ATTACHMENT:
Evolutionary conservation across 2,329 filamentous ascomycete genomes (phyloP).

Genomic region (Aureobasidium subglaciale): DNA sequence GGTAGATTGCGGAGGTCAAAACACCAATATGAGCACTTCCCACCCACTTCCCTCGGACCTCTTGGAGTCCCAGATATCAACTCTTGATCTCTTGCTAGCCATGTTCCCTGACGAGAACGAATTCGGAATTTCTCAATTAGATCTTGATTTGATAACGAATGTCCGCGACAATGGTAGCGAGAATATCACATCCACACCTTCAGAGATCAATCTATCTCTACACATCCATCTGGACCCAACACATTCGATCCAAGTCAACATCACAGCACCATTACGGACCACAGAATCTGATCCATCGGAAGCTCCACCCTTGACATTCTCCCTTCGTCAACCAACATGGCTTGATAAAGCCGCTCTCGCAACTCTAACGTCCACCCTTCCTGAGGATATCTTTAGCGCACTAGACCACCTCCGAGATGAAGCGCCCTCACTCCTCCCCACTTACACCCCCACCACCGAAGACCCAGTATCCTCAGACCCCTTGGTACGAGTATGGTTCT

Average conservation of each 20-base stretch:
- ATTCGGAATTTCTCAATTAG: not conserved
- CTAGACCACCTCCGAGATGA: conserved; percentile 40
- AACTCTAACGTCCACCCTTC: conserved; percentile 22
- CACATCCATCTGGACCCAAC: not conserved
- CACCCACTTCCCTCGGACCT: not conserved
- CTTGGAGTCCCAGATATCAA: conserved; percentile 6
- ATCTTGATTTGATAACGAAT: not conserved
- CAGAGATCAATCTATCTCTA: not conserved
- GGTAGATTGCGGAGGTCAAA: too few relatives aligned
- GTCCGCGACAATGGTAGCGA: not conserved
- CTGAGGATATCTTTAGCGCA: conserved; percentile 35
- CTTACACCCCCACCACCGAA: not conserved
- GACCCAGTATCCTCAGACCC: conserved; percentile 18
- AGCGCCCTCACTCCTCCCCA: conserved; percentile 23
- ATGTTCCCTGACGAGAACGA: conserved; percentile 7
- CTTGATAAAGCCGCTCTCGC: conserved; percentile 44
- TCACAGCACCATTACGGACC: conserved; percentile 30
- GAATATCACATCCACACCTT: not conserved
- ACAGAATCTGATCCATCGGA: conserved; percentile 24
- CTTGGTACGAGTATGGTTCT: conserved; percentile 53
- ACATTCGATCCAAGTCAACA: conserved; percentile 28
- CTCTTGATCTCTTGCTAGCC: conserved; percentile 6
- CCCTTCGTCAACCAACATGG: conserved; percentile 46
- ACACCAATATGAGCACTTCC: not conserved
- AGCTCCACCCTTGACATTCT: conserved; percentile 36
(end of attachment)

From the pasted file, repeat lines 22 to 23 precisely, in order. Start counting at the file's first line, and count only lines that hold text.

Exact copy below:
- ACAGAATCTGATCCATCGGA: conserved; percentile 24
- CTTGGTACGAGTATGGTTCT: conserved; percentile 53